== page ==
(Final Scotblog. All others have been edited to the correct dates. Hope you’ve enjoyed it.)
Edinburgh Waverley station combines an interesting location with a lovely name (one I first knew from the paddle steamer – which I first learned of in A Journey Down the Clyde.) The old drained Nor Loch left a valley between Princes Street and the castle, cleanly dividing Old Town and New, and as well as the beautiful but always jam-packed Princes Street Gardens and the sudden slab-sided interruption of the Scottish National Gallery, rails connect the Forth Bridge to the East Coast Main Line. The station itself is a hundred thousand square metres of glass and wrought iron nestling in the valley like a greenhouse for growing trains. Time was, the two long ramps up to Waverley Bridge provided wonderfully logical road access the station (one up, one down) but for whatever reason they’re now both two-way, leading to all kinds of unfortunate traffic-wrangling at the far end and a much less pedestrian-friendly (which is to say, human-friendly) atmosphere at the bottom. I saw Mum hanging out of her train window and sprinted to catch up with it; we all drove to Ormiston in quiet darkness.
Ulrich and Francesca, old friends of my father, live in a converted farmhouse. Their old section of the house (a place of many good memories for me; Easter treasure hunts and mouse-nibbled chocolate, curling up drawing by the big woodstove) is now inhabited by their intrepid hydro-building son Adrian, his wife and their children Lewis and Hamish, and they’ve moved into the building adjoining it, after several years of doing it up inside out. The stone shell is part of a much larger and older complex, some of which is still inhabited by their neighbours, some lying in ruins in the surrounding woods (with a haha!). But the beautifully crafted wooden interior was built, more or less, by their own hands. The lives and livelihoods of almost everyone I know and respect come down to, in the end, shuffling bytes around. These are people who make things, physical things with value. Ulrich only recently closed his sawmill, and has several tonnes of high-quality machine tools on his ground floor; bits of violin wood are stacked all over the house. Francesca keeps their huge vegetable garden beautifully and makes the most amazing, wonderful things from it; I am inspired to grow things in my garden in Birmingham next year. Their children, following in this fine tradition, are currently building a small hydroelectric plant – and have made a really good devblog about it (start from the beginning.)
Constructive Things were done. Nick and I tore up a patch of garden for growing things with wild and gay abandon while Mum helped clear, roof and creosote a new firewood store and Dad murdered trees with an axe. With Hamish (a crossbow-making product of Youtube how-to videos and woodwork-related ingenuity) I made a little launch pad and bottle rocket and fired it much higher than expected (as you may have seen.) Alone, I went down the dell and built a dam – a serious, well made, raise-the-water-level-a-foot dam – in the heavy rain, from the weird assorted building flotsam that have ended up at the bottom over the years. I was very proud of it, but by the time anyone else came down to see the water had washed the best part of it away. Later, when I brought brothers down, Hamish showed us the remains of a mine, moss-covered stone and metal things and gaping black holes to forgotten places, but it was too dark and wet to explore, and we a bit too attached to life and limb. Over delicious soup, Francesca told us about the burglar that had been preying on the neighbourhood, but we didn’t see him at all. Dinnertime conversation was always wonderful. Ulrich ( check those credentials) will talk about biodiversity and the science of GM crops and things in the same effortlessly assured, boundlessly enthusiastic way as I’ll talk about guns, and with about the same level of audience understanding.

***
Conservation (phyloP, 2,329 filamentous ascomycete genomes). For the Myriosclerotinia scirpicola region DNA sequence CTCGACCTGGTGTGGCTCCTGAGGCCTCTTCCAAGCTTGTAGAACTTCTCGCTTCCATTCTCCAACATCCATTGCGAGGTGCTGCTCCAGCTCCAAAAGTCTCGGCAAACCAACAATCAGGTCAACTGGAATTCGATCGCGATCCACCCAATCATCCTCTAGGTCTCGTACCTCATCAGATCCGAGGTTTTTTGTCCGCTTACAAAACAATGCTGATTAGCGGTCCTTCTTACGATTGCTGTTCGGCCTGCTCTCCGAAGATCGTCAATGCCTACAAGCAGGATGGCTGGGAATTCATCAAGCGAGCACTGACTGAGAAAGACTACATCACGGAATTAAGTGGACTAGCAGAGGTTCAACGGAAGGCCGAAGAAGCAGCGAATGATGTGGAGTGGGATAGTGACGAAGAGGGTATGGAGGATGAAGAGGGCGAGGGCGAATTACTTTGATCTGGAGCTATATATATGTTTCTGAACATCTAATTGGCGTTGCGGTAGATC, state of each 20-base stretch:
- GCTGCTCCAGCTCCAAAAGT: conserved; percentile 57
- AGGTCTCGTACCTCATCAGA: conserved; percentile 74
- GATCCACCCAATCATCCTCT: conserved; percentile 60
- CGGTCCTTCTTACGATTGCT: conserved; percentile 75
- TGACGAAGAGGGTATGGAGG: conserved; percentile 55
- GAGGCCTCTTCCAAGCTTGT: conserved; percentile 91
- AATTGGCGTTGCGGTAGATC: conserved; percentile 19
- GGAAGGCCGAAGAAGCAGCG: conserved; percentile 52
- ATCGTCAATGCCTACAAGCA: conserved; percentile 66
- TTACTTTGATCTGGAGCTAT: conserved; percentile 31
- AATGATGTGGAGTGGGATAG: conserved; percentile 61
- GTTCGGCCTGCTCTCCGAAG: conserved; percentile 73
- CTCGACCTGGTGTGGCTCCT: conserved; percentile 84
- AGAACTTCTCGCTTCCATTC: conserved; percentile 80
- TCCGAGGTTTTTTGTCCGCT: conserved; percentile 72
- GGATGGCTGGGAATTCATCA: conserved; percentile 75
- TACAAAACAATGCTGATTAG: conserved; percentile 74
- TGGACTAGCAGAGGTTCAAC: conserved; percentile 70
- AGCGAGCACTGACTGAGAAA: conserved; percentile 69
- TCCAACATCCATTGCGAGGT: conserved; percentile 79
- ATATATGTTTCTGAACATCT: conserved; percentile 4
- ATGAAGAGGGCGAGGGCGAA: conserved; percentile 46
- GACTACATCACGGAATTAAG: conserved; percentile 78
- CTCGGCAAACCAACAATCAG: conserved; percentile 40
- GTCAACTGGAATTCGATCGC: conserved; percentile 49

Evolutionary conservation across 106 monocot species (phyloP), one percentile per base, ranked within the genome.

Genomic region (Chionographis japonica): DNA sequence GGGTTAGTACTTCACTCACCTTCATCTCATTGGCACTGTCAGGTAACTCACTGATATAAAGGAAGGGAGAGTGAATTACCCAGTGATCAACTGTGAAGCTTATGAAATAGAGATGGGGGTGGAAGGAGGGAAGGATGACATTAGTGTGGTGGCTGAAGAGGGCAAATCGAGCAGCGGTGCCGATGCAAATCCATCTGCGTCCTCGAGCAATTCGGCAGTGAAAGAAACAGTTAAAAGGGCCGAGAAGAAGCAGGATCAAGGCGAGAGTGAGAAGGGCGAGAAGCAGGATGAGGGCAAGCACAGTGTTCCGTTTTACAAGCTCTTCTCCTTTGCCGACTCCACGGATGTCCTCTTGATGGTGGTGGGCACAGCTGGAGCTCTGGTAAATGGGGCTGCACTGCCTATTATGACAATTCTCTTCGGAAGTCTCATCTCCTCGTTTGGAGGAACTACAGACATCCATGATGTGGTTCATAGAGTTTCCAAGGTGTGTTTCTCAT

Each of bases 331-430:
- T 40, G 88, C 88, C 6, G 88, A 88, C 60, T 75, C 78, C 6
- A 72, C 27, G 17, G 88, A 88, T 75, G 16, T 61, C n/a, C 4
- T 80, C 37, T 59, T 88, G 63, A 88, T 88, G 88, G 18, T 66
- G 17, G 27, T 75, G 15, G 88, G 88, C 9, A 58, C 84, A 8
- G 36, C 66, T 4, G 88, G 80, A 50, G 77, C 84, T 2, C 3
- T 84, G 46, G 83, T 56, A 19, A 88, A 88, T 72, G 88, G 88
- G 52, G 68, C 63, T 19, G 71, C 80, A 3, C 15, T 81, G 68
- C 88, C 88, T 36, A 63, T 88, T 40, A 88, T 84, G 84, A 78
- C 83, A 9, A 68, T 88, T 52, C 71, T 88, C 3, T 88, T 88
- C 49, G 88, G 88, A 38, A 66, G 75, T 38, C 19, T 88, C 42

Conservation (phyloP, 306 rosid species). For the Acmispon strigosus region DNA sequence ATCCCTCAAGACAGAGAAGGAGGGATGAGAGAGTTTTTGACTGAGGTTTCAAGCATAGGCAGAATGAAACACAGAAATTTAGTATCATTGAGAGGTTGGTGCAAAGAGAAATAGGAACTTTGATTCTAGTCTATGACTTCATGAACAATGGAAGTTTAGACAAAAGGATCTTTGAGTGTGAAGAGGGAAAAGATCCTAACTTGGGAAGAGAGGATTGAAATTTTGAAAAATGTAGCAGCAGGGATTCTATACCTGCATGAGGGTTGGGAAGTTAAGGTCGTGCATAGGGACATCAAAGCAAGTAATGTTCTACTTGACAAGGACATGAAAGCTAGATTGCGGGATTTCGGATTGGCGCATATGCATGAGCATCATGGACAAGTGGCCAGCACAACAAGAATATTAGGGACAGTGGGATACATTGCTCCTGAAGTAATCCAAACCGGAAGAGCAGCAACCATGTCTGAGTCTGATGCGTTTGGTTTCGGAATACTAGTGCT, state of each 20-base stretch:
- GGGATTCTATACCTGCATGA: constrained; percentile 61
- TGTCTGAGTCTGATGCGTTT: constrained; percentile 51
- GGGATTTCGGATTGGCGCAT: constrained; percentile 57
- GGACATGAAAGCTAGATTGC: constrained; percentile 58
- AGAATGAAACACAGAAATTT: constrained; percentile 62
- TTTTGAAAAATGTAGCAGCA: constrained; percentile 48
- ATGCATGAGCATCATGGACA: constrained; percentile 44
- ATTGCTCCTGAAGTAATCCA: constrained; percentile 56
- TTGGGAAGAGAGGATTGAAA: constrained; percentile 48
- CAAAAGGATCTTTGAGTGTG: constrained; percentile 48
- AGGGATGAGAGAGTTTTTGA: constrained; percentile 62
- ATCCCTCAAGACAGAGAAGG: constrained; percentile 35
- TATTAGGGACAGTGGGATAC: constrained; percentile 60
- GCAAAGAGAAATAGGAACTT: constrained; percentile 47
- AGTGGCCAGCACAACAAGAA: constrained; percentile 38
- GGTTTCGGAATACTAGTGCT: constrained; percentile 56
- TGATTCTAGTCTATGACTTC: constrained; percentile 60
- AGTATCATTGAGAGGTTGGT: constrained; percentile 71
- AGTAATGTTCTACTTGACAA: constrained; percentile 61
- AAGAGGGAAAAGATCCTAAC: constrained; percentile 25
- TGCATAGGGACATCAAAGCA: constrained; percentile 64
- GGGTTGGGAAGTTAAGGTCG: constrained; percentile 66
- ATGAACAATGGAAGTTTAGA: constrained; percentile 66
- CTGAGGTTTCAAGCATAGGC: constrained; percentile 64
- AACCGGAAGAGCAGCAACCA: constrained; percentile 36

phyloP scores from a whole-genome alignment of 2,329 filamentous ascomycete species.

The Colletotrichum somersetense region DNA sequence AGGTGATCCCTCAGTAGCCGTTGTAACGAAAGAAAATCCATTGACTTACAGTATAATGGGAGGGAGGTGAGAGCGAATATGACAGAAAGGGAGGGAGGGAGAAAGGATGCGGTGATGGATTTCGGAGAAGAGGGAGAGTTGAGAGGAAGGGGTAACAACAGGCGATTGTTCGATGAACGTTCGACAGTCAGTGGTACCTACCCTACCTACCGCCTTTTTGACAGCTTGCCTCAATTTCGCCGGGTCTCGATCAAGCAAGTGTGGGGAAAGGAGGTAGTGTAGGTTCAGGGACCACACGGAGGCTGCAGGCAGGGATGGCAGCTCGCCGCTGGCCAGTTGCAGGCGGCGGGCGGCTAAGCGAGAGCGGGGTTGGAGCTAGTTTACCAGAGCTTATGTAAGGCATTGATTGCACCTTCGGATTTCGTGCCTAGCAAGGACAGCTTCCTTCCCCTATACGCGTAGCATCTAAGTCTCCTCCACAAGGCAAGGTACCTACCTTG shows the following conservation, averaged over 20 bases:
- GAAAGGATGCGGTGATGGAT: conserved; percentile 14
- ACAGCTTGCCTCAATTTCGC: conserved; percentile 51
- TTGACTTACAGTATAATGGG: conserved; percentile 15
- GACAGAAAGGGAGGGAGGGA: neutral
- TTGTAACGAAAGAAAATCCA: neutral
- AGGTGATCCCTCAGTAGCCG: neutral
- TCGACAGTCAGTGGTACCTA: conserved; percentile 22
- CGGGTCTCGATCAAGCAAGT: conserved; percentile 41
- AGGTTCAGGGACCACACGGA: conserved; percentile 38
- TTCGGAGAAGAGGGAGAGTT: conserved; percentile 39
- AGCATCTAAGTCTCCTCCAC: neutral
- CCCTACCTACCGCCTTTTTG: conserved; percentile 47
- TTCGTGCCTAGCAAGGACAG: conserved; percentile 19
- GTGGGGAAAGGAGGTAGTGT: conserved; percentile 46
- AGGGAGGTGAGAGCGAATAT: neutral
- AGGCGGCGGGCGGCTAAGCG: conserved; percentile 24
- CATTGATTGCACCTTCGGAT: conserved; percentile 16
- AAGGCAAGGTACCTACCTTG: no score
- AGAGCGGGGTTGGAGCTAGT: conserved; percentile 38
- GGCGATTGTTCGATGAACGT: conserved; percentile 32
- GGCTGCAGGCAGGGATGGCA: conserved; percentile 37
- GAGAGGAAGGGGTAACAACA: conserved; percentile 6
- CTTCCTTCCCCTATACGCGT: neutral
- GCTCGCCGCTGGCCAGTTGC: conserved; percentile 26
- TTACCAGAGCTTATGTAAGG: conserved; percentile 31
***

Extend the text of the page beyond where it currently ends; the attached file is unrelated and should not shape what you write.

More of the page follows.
On the 11th, I got a call from Dorothy saying I had managed to leave my wallet at her house. Francesca was going to Edinburgh to listen to a concert anyway, so I joined her on the trip out. The Lothian bus stops are roofed with orange-tinted glass, giving everything beneath them the colour of Irn-Bru (speaking of Irn-Bru, it seems to taste much better in Scotland, just as Orangina tastes much nicer in France and tea is… well, equally wonderful in Sri Lanka. Beverages in their homelands – share your stories,) but the buses work just fine when they’re not like bricks in a wall. I rode out to Corstorphine Road again, picked up the errant wallet and walked back to Princes Street, the raincoat I had remembered to bring this time acting as an anti-rain talisman and ensuring that not a drop fell from the sky.
I had been meaning to learn to chainsaw (Dad has been on and off teaching me how to operate an axe, which is all well and good but as a dyed in the wool fa/tg/uy the repeating sword has a special appeal to me) but both he and Mum were a bit iffy about it. I’m inexperienced in the handling of power tools in general, and to go straight to the chainsaw without having a feel for the forces involved is reportedly a bit ill-advised, as if you mess up it cuts your face off. On the last day, we explored his archives (full of weird old machinery and pre-war ephemera, looking for a case of medals and a sheaf of Great War aerial photographs that were supposed to be buried in there somewhere (Ulrich’s grandfather flew with the Luftstreitkrafte) but we didn’t find them in the end.
On the 14th, we picked up Oliver and drove back south in beautiful sunlight, stopping to look over Morecambe Bay and buying dinner from a chippie by a railway bridge. The fish and chips were fantastic, but it felt strange; there were no chipsteaks on the menu, and the accents were Northern, not Scots. In the darkness, sleepy and happy, we arrived home.